Tuesday, June 9, 2015

The Healthiest Emotion May be AWE

Photo credit: Satterwhite.B / Foter / CC BY
There is lots of research about the adverse health effects of negative feelings such as depression, anxiety and shame: more heart disease, cancer and premature death. But less is known about how certain cheerier emotions affect overall health, feelings like contentment, joy or pride.

To delve deeper into happier feelings, researchers at the University of California at Berkeley and other schools looked first at a variety of positive and negative emotions in 94 Berkeley freshmen. They filled out questionnaires about how frequently during the previous month they had experienced everything from enthusiasm and inspiration to hostility.

Next they analyzed saliva samples from the students, looking for the amount of interleukin-6 (IL-6) present. This is a molecule associated with inflammation and poor health. As expected, the IL-6 levels correlated with the emotions: students with positive emotions had the lowest levels and the converse was true for those with more negative feelings.

In the next step the investigators had 119 students fill out questionnaires about seven positive emotions: amusement, awe, compassion, contentment, joy, love and pride. Again they examined saliva levels. It turned out that the more often a student recorded feeling a sense of awe, the lower the IL-6. The students reported experiencing awe three or more times a week.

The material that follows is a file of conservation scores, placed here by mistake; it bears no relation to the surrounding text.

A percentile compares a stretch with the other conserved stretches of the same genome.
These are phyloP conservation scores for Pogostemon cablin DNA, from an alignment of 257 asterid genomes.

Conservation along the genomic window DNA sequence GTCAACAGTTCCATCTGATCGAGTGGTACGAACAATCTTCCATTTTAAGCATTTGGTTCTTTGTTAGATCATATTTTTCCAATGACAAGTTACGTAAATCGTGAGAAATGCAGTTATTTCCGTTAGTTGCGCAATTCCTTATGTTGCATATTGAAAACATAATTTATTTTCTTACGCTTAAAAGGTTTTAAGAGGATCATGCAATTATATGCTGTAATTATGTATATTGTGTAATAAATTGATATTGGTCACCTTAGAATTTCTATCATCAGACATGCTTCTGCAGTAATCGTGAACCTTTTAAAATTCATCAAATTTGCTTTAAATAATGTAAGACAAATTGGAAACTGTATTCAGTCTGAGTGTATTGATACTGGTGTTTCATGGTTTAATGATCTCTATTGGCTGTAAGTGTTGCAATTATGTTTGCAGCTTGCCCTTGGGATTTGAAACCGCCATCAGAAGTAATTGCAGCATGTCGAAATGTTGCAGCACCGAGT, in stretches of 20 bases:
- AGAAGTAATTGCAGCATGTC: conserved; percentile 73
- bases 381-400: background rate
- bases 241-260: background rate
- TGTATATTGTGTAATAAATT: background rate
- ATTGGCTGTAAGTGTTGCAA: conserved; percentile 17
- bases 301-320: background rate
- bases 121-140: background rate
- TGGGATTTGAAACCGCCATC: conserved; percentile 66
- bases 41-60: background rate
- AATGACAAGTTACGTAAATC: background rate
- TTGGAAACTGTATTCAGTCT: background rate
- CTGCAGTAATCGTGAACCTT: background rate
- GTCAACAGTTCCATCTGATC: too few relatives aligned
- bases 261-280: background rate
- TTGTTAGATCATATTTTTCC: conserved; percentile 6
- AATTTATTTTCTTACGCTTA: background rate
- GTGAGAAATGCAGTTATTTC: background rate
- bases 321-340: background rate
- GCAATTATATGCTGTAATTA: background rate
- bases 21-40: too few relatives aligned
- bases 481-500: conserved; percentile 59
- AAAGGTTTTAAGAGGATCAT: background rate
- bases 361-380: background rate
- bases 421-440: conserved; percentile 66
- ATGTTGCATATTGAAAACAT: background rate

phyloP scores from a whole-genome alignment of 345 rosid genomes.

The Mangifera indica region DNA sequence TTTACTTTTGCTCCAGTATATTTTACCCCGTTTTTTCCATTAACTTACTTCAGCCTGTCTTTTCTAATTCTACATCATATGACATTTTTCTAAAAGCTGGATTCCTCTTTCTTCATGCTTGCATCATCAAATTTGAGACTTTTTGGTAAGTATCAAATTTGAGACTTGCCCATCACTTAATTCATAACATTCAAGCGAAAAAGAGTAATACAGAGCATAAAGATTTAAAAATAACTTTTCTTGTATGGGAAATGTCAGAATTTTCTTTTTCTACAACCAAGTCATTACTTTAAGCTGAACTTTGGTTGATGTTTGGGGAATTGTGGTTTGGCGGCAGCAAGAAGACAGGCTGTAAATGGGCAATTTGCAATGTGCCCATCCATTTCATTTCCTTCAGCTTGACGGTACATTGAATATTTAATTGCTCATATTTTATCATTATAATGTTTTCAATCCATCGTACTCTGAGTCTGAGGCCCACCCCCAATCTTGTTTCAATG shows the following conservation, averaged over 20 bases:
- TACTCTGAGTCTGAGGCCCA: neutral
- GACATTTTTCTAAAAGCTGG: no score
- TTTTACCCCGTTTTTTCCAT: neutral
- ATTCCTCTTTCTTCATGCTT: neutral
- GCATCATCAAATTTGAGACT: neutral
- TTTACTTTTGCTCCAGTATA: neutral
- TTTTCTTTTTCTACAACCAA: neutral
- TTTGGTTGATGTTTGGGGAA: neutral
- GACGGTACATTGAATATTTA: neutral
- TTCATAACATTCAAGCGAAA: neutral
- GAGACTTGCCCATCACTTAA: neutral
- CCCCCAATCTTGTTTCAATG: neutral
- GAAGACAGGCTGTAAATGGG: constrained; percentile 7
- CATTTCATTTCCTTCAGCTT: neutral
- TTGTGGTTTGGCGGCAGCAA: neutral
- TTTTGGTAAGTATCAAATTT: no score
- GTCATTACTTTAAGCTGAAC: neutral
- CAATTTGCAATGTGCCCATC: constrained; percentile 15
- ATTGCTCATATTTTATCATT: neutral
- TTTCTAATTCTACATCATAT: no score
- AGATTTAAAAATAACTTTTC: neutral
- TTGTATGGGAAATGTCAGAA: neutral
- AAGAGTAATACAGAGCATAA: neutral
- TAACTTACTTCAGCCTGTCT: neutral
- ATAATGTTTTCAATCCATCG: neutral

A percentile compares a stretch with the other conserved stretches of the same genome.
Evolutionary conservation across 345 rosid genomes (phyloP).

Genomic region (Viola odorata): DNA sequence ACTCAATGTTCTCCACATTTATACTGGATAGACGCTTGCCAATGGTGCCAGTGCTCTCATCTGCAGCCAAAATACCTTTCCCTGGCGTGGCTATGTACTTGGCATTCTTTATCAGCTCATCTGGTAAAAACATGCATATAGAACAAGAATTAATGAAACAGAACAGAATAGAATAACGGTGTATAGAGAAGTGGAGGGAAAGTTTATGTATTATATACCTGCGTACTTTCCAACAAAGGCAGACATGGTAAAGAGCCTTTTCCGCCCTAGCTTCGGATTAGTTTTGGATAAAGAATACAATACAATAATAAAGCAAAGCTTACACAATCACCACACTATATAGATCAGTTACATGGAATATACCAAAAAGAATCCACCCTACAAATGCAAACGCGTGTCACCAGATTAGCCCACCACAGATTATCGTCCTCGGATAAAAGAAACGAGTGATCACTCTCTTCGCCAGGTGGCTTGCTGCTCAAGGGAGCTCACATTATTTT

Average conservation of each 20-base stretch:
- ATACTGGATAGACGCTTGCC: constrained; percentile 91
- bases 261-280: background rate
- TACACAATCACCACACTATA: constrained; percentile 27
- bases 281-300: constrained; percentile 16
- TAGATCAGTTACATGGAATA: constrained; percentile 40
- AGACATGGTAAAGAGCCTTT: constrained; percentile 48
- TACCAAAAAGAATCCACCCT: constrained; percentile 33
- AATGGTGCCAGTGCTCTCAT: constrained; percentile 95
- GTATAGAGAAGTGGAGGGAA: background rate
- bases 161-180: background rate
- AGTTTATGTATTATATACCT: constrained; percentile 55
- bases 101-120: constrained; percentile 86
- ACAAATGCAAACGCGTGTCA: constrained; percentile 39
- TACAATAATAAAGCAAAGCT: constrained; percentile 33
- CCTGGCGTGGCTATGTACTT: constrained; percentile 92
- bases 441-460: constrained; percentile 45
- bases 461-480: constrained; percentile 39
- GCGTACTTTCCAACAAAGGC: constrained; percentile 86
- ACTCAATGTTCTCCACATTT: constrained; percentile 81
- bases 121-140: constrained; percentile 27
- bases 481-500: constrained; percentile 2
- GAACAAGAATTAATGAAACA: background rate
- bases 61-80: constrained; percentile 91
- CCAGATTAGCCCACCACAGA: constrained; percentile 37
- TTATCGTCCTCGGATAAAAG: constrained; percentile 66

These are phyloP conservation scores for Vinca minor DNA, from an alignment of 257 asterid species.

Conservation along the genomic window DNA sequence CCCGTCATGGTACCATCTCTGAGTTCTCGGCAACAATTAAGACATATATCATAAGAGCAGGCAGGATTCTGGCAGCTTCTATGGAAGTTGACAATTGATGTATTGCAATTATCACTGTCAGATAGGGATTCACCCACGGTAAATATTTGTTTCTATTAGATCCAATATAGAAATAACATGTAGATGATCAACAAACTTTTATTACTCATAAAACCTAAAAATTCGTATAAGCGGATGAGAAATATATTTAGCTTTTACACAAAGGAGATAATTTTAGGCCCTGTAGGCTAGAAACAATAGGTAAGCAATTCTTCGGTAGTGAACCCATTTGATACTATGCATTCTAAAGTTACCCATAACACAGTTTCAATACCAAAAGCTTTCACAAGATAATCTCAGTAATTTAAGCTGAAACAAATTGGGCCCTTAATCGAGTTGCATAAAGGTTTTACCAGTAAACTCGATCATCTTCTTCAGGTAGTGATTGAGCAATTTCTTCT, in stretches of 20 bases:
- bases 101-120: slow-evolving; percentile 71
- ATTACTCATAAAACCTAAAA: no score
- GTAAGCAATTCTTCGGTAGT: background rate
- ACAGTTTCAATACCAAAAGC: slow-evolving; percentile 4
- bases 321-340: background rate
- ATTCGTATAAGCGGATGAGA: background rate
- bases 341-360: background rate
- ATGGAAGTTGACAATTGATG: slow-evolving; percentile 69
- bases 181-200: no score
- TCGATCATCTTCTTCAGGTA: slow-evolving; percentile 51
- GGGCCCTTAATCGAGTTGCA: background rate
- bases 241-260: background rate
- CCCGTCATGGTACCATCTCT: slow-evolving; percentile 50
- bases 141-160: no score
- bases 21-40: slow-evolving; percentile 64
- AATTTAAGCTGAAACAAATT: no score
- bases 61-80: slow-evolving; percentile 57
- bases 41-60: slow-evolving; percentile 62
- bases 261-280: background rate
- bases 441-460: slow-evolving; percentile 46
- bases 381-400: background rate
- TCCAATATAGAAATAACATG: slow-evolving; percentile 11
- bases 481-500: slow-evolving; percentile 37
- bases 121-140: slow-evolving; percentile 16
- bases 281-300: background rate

“There seems to be something about awe,” said Dacher Keltner PhD, senior author of the study and director of the Greater Good Science Center at Berkeley. “It seems to have a pronounced impact on markers related to inflammation.”

Keltner said that an awe-inspiring event “will pass the goose-bumps test.” Awe is different for each person. “Some people feel awe listening to music,” Dr. Keltner says, “others watching a sunset or attending a political rally or seeing kids play.”

The study was published in the January 2015 edition of the journal Emotion.

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